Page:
Revealing new details in a stunning production of 'Happy Days'


CULTURESHOCK: Deborah Warner's direction and Fiona Shaw's performance offer a wonderful example of the multiple possibilities of Beckett's text

THERE IS SOME deliciously Beckettian joke implicit in the very fact that Fiona Shaw and Deborah Warner are at the Abbey this month with their stunning production of Happy Days. In 1994, after a production of Beckett's Footfalls on the West End, they were allegedly "banned for life" by the Beckett estate. Given that Happy Daysis itself, among other things, a vision of Hell, it is rather apt that some of their afterlife should be spent there. But, to torture the theological metaphor a little more, the experience is much more like that of Purgatory. With Happy Days, Shaw and Warner have purged their sins and emerged in a state of grace that is, for theatre-goers, absolutely divine.

That production of Footfalls was stopped by the Beckett estate because it departed too radically from his text and stage directions. It cut five lines from the text (a more radical move than it sounds - the text is just five pages long), had Shaw moving freely around the stage rather than pacing in the strictly controlled way that Beckett wanted and put her in a red dress rather than a "grey wrap".

The dispute encapsulated the dilemma of Beckett productions after the great man's death. It was easy to sympathise with both sides. On the one hand, as perhaps the finest actor/director team in world theatre, Shaw and Warner had earned the right to explore a text and find a production they believed in. On the other, the delicacy of a piece like Footfalls, its precise minimalism and reliance on the accumulation of tiny moments, means that such radical interventions fundamentally altered the authorship of the work. It was no longer Beckett's play.

Rows like this don't usually have good outcomes, but, albeit after almost a decade-and-a-half, this one has given birth to an epochal production. This Happy Daysisn't just a superb piece of theatre in itself. It is also an exemplary resolution of the contemporary Beckett problem. It suggests that there can be a fruitful compromise between, on the one hand, the Beckett estate, and its genuine need to safeguard a great writer's legacy and, on the other, the need of theatre artists like Shaw and Warner to be creators rather than mere interpreters. The point is not that there is no tension between one imperative and the other but that the tension can be, as it is here, genuinely creative.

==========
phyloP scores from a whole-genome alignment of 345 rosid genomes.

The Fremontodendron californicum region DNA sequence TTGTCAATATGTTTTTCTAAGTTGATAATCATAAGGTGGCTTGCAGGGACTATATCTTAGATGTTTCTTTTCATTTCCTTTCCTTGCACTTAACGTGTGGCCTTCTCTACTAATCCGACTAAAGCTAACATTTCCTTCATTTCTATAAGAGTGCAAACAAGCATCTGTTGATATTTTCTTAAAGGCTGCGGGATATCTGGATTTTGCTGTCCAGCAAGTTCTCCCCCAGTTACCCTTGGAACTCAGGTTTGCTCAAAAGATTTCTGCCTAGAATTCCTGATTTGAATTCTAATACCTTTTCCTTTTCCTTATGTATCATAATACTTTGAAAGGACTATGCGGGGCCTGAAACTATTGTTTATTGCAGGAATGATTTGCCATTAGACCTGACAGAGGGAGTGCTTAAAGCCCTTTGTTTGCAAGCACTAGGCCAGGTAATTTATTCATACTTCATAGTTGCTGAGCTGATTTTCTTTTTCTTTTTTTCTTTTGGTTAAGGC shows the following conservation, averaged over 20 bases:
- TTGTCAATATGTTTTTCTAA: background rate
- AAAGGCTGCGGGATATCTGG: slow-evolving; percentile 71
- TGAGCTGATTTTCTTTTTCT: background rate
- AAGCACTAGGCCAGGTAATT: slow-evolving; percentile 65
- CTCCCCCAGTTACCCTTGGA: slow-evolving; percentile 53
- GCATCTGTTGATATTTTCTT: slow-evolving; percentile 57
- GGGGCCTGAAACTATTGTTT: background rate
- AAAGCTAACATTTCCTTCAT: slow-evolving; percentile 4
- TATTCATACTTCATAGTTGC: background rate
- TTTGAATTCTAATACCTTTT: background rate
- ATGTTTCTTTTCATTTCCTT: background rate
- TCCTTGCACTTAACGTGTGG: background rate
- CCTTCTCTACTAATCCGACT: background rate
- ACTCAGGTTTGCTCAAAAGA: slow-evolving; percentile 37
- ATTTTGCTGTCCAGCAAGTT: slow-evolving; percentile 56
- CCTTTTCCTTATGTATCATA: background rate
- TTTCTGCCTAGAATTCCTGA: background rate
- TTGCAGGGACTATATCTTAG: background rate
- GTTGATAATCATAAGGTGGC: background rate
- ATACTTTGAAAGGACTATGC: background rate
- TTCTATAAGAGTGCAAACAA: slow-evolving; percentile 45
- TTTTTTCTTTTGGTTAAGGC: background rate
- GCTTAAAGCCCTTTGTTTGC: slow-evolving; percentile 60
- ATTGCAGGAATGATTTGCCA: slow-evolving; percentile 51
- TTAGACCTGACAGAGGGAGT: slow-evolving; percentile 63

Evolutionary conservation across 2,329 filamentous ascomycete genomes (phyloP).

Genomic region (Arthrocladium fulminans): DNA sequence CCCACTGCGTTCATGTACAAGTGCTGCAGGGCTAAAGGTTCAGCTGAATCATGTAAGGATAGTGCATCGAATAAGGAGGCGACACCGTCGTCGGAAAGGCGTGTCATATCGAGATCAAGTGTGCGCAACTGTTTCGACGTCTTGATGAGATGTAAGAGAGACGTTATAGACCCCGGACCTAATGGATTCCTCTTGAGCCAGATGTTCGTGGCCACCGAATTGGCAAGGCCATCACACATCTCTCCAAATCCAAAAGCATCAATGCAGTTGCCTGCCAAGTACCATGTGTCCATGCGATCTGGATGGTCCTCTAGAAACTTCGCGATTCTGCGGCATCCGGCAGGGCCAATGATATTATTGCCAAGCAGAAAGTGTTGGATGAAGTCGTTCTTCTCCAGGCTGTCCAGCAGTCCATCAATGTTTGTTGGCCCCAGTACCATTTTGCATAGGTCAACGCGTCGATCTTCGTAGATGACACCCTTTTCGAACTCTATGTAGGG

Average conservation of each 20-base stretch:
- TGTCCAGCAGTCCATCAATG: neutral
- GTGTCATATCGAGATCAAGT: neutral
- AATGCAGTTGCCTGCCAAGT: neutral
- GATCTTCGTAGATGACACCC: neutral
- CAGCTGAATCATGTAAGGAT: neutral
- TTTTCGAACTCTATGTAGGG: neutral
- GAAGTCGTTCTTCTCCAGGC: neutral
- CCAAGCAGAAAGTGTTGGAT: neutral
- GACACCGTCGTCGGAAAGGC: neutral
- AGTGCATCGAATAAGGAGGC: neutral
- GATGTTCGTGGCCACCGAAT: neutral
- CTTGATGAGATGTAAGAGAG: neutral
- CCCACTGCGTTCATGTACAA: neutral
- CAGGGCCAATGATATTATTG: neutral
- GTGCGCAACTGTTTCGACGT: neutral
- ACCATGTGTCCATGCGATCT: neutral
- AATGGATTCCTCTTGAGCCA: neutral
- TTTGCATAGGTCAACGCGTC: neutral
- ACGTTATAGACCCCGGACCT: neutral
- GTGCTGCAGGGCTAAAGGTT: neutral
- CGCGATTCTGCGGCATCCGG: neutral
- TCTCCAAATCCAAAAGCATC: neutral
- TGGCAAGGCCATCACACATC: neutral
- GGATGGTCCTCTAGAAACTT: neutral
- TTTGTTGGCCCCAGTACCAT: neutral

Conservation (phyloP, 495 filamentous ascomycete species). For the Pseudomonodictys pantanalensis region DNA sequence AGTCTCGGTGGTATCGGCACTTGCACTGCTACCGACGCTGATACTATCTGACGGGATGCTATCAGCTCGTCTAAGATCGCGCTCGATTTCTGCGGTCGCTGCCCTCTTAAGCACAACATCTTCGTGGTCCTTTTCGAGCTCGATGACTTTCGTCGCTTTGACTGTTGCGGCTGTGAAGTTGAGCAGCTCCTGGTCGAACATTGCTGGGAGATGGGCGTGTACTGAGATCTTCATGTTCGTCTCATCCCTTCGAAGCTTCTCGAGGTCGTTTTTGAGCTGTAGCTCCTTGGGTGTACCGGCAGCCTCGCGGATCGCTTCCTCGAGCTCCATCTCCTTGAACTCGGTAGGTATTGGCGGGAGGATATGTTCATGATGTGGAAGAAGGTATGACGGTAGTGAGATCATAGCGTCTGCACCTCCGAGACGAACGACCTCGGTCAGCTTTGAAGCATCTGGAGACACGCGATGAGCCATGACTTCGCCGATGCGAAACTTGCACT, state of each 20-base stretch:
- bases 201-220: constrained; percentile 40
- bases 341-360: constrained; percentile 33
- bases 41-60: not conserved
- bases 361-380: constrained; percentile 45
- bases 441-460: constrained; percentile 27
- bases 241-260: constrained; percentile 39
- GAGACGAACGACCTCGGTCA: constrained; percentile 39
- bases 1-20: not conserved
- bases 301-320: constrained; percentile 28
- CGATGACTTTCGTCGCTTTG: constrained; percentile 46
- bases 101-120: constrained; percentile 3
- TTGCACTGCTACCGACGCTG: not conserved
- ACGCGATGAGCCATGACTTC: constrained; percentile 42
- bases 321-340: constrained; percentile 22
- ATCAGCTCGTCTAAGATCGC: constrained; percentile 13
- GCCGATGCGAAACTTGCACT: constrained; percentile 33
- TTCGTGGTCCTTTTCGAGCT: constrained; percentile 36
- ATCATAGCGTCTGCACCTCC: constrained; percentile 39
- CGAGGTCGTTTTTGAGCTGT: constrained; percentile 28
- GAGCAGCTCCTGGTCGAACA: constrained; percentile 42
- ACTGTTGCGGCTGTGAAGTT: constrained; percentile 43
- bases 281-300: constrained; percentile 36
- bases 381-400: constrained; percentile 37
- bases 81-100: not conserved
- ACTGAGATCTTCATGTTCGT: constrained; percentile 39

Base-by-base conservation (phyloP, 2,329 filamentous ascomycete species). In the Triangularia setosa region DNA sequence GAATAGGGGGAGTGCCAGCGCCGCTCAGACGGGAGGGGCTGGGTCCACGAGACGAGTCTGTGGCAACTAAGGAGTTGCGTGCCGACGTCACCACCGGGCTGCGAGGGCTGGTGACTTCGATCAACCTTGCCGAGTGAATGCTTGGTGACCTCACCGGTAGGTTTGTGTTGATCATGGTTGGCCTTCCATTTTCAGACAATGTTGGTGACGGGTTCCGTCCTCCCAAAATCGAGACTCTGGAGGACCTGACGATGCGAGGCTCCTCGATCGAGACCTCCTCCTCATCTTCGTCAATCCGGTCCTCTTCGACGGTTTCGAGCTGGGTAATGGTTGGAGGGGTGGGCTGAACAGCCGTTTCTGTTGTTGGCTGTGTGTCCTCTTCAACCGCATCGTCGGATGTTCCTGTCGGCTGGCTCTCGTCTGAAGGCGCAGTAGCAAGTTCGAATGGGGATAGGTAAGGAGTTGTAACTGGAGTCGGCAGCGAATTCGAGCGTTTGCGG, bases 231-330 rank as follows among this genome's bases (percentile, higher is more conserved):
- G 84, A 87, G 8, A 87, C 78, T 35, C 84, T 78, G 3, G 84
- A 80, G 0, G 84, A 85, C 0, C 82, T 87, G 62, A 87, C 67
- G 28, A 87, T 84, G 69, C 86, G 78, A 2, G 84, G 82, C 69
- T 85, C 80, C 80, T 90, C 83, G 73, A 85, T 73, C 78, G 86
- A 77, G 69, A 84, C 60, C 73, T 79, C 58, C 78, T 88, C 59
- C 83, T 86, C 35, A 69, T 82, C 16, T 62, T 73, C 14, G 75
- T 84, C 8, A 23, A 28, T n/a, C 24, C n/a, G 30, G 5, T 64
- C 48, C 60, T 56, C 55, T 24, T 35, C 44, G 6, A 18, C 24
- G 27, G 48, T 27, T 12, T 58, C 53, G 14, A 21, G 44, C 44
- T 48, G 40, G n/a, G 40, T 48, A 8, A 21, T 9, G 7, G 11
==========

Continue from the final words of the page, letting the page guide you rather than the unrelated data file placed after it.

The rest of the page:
You can see what's happening in the first moments of this production. For a start, there's Tom Pye's set. Winnie is not stuck in an "expanse of scorched grass rising centre to low mound". The mound is very high and it is set in the middle of an expanse of shattered concrete, suggesting a ruined city rather than a desert. The backdrop is not a vibrantly blue trompe-l'oeilsky but a framed painting of a desert landscape. The effect is not, as Beckett wanted, "maximum of simplicity and symmetry". It is deliberately complex and asymmetrical. The impression created in many of the classic productions, of Winnie as a kind of earth mother, with the mound almost serving as a skirt, is completely shunned.

And as soon as Shaw's Winnie wakes to the light, she is full of business. She moves her arms in grand actorly poses. She pushes down on the side of the mound to see if she can move. She fixes her hair. She hums the theme tune from The Archers. From the beginning, her Winnie is deliberately elaborate and extravagant. But this self-consciously baroque element in the performance is balanced by the directness of the production.

The high mound, especially in the Abbey's new raked auditorium, places much of the audience at her eye level, making her forcefully real. The broken concrete banishes any romance that a fictional wasteland might have. Shaw's accent and mannerisms are pure Montenotte, giving Winnie's ornate persona a homely quality, and making her less of a twittering 1950s housewife and more of a confident, witty ironist. The second act, often played very slowly to emphasise all Beckett's pauses, is taken at a crisp, breezy pace. Up-front theatricality and an almost naturalistic style rub up against each other, creating an effect that is very different from the almost ritualistic simplicity that Beckett seems to have imagined.

Yet all of this takes place within a context of overall faithfulness to the text. There is not a hint of capriciousness in Warner and Shaw's approach to the play. The Beckett estate has clearly learned from the Footfallsdebacle and is now willing to tolerate creative elaborations and explorations. But Warner and Shaw seemed to have learned something too - the possible rewards of confinement.

There is something nice about the parallel between the play and the production. Just as Winnie's freedom of movement is progressively closed down but her imagination remains alive, so Warner and Shaw find the great richness that is to be had from small movements around a fixed point. As Winnie constantly reminds herself, the less that can be done, the more important it is to do it. Precise details, like Winnie's blackened teeth in the second act, take on immense potency.

The effect of this balance of confinement and freedom is a performance in which every moment has been scrutinised and calibrated for its exact effect.

Warner and Shaw are still creating and inventing rather than just interpreting, but the creativity lies in the quality of the attention paid to the multiple possibilities of Beckett's text. They crack that text open just enough to reveal the strange exuberance of its gallows humour. But they stay close enough to it to fully honour its intimacy and compassion, its grace and poignancy. In doing so they create what may be the first great milestone of the second generation of Beckett productions.

Happy Daysis at the Abbey until Oct 25